Theatre – Possum Magic
Venue: Monkey Baa Theatre, Darling Harbour
Written By: Mem Fox (adapted by Eva di Cesare, Sandra Eldridge)
Directed By: Sandra Eldridge
The brilliant Monkey Baa, award-winning company for young theatregoers, celebrated the launching of its brand-new production of the iconic Possum Magic on Saturday, March 30. Following the premiere, the show will embark on a national tour bringing the same opportunities for theatrical experiences to rural and regional audiences as are available to the urban young.
The theme of this well-loved children’s classic, written by Mem Fox and illustrated by Julie Vivas, first published in 1983, is one well suited to Monkey Baa’s mission of challenging and inspiring the young. Little Hush, the central character of this story, and engagingly interpreted by Sarah Greenwood, is protected from the wild bush by a spell of invisibility cast by Grandma Poss (an endearing Claudette Clarke) but eventually embarks on a journey of self-discovery.
By the light of a very otherworldly moon – possums are nocturnal creatures – and with the assistance of two star-sprinkled beings (Alex Packard and Michael Yore) Hush is delighted by Poss’s bush magic. Wombats are turned blue, kookaburras pink and monstrous emus are shrunk to pint-sized birds. At first, Hush is made happy by her invisibility, conveyed through a deft change of costume from warm brown to cool grey, as it enhances her playful enjoyment of her world and shields her (with extra help) from its heat-sensing serpentine dangers.
When Hush chooses to leave the edenic world of childhood, Poss is happy to oblige with a spell to render her visible. It is not so simple, but the answer is eventually found in the eating of “people” food, and the meshing with, and exploration of, the world of experience this consumption implies. Hush and Poss embark on an around Australia trip (the mystic moon in this case becomes a handy road map), the cheerful Poss encouraging Hush to noisily chew on the various offerings of the Australian way of life. A very large vegemite sandwich (in Darwin), a pav (in Brisbane) and finally, a lamington (in Tasmania) restore tail, body and head in turn to the ever winsome Hush.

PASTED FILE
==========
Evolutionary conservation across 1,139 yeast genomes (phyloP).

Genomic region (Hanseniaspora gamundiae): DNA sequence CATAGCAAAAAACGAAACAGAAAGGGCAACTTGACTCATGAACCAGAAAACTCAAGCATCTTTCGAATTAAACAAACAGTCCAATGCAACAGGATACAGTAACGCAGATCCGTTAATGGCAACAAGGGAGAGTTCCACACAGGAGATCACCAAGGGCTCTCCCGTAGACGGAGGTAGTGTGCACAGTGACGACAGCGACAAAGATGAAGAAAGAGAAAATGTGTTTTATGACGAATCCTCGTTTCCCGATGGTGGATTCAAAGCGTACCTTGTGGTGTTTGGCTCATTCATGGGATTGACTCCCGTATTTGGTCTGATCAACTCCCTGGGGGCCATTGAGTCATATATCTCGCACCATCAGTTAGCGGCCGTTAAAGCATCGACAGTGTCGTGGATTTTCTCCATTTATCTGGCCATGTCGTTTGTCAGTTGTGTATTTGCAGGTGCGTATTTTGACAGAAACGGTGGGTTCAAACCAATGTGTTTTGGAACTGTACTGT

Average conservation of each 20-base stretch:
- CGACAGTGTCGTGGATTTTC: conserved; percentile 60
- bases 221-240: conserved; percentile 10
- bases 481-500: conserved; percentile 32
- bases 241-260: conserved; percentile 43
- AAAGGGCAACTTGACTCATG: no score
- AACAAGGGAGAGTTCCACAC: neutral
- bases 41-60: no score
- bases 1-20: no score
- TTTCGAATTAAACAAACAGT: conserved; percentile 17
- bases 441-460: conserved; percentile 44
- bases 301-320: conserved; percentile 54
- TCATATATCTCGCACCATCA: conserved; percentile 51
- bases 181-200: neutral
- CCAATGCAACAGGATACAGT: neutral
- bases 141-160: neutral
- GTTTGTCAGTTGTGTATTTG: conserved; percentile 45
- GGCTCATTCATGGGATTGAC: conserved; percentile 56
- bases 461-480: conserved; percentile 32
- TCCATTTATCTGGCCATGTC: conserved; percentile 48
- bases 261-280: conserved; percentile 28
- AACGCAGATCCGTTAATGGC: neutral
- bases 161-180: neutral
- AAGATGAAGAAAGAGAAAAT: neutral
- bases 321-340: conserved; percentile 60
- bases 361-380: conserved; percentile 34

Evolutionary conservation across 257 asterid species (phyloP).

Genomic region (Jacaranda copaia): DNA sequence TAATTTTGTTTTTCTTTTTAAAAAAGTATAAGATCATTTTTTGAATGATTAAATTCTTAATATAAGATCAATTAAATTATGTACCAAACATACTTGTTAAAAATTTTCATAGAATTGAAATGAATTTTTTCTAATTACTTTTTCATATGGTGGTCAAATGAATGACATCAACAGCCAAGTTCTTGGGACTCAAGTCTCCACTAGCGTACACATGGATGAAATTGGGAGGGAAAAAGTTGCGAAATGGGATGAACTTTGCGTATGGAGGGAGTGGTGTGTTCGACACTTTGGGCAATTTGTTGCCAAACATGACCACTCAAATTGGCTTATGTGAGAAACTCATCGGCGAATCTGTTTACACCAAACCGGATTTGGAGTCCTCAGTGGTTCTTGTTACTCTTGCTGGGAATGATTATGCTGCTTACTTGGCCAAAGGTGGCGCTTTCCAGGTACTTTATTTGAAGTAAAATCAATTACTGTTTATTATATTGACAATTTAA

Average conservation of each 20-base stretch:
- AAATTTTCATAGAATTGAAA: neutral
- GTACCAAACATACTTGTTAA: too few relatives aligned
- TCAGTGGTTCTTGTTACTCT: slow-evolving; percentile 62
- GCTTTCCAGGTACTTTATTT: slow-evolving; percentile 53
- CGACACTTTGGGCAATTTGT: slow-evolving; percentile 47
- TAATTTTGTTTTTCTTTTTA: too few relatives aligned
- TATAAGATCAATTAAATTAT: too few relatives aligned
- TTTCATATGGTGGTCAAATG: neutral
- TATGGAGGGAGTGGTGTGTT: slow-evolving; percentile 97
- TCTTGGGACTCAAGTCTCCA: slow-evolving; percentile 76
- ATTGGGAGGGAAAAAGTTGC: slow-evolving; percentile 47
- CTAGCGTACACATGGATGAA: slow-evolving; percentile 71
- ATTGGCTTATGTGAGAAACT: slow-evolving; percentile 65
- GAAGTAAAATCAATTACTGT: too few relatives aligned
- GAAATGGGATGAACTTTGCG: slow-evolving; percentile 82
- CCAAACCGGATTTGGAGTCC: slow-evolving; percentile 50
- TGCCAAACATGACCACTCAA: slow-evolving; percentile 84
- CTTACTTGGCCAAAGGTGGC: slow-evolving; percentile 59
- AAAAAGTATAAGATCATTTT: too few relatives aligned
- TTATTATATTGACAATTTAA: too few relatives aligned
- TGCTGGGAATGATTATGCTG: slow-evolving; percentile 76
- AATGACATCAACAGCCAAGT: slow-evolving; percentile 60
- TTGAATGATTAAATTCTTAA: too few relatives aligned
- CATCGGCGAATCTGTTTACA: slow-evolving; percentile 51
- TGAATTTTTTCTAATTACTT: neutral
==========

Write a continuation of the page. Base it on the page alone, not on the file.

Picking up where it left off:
The good timing and adroitness of the men-of-all-work (Packard and Yore) enhanced the visual and comic appeal of the pair’s Australian adventures. The clever and beautifully choreographed simulation of a bicycle ride, the grouchy moviegoers in Adelaide and the chitchat between the chefs over the pronunciation of “scones” (noticeably Flo’s pumpkin scones do not assist Hush in her search for recognition) contributed to the fun and fullness of the whole.
The clever artistic team, including production design (Emma Vine), composer and sound designer (Nate Edmondson), and magic and illusion designer (Adam Mada),
successfully translated the whimsical world of the story to the stage and captivated the young audience. It’s sure to be another dazzling success for Sandra Eldridge and Eva di Cesare.
A highlight of the premiere was the serving of a delicious afternoon tea of vegemite sandwiches, mini-pavs and lamingtons with (of course) healthy options, and hearing from Vivas that, in the initial draft of the story, Hush had been a mouse.
March 30, 2019. On national tour.